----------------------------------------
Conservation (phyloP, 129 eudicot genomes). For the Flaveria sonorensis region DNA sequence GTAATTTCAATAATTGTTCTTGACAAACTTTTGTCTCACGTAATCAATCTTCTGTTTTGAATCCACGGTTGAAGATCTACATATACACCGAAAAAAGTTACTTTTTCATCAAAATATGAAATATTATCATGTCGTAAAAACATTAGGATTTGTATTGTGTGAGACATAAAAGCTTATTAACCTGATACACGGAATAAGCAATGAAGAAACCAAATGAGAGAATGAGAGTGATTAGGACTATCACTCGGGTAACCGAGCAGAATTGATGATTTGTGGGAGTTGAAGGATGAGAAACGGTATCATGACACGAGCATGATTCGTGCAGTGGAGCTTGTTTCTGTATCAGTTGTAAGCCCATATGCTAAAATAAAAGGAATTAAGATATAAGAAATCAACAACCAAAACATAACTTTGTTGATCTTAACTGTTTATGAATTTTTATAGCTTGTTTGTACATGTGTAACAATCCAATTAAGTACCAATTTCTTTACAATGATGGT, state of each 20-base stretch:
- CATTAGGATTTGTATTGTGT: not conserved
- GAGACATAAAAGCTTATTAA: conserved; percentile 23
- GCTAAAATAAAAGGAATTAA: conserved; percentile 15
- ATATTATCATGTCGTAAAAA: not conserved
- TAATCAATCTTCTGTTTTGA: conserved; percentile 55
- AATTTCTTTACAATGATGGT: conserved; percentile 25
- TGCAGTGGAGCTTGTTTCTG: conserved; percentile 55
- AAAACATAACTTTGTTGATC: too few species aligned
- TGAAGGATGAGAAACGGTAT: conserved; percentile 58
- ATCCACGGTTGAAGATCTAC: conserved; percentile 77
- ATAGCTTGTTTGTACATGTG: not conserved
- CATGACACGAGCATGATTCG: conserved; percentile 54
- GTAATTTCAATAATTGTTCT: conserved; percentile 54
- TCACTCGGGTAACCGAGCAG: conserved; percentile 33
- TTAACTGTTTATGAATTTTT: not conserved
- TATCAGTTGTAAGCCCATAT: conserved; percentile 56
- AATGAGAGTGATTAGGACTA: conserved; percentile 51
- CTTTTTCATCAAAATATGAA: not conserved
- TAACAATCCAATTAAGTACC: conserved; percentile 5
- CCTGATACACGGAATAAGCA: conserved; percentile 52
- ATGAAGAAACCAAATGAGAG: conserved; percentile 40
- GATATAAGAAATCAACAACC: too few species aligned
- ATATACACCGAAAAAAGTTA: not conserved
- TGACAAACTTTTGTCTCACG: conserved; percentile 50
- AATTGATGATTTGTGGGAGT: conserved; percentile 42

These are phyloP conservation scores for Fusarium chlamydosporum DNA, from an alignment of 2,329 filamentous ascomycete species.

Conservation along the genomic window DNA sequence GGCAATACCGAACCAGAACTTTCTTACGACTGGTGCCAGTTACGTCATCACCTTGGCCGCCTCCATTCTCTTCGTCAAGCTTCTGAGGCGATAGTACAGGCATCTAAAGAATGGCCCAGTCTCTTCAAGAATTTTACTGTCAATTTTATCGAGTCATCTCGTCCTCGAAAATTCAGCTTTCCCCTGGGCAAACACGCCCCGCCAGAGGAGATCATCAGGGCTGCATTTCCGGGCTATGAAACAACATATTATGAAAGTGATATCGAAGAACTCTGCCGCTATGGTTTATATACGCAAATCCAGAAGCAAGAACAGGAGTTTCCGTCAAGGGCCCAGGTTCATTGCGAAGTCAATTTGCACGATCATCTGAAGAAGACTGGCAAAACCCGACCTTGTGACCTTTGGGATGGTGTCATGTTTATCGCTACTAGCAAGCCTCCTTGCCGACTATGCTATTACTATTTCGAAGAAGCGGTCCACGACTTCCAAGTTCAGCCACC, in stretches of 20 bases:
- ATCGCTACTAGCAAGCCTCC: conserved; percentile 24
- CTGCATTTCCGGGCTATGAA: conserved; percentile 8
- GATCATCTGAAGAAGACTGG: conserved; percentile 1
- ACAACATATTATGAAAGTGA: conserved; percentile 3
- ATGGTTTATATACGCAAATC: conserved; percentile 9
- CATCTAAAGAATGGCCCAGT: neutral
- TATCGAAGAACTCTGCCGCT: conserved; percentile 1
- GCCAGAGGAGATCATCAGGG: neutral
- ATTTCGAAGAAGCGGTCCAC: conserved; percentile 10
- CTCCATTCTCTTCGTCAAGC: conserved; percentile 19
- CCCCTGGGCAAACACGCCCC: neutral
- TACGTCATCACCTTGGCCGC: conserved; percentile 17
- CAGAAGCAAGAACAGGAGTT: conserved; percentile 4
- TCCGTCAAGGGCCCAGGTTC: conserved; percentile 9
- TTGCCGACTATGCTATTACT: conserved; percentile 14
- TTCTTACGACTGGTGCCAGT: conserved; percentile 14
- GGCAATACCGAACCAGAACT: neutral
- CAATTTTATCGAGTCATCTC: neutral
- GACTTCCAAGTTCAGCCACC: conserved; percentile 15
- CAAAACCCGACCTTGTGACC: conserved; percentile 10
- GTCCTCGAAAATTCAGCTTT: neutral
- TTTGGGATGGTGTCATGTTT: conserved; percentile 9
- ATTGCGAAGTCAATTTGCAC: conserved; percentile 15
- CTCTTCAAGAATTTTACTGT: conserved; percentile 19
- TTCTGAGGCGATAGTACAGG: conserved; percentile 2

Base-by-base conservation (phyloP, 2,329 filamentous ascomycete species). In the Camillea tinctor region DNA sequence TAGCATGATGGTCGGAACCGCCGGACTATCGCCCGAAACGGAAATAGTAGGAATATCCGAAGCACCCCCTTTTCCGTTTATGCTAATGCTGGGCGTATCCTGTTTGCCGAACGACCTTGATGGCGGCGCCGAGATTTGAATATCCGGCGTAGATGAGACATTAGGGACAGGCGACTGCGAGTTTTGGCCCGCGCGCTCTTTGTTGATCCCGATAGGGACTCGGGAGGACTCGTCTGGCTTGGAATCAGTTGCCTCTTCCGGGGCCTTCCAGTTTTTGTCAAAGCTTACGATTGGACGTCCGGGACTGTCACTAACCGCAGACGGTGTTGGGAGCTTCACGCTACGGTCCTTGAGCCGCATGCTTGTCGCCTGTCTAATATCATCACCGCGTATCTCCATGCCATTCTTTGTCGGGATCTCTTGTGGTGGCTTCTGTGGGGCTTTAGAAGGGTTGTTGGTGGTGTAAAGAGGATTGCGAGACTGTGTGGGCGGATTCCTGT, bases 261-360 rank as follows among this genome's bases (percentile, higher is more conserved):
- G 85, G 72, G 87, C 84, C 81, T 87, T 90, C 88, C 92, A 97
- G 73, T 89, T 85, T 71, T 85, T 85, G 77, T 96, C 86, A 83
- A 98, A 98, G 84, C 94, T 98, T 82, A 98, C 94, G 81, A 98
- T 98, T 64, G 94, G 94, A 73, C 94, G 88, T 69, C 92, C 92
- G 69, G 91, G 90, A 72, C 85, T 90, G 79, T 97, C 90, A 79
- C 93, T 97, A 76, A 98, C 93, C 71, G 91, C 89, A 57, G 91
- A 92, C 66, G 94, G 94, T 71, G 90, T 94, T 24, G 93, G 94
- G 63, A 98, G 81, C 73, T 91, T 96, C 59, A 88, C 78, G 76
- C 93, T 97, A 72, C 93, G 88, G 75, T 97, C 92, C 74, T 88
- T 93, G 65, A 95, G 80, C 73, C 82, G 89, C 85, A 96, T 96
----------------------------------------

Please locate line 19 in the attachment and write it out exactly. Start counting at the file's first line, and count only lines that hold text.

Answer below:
- CTTTTTCATCAAAATATGAA: not conserved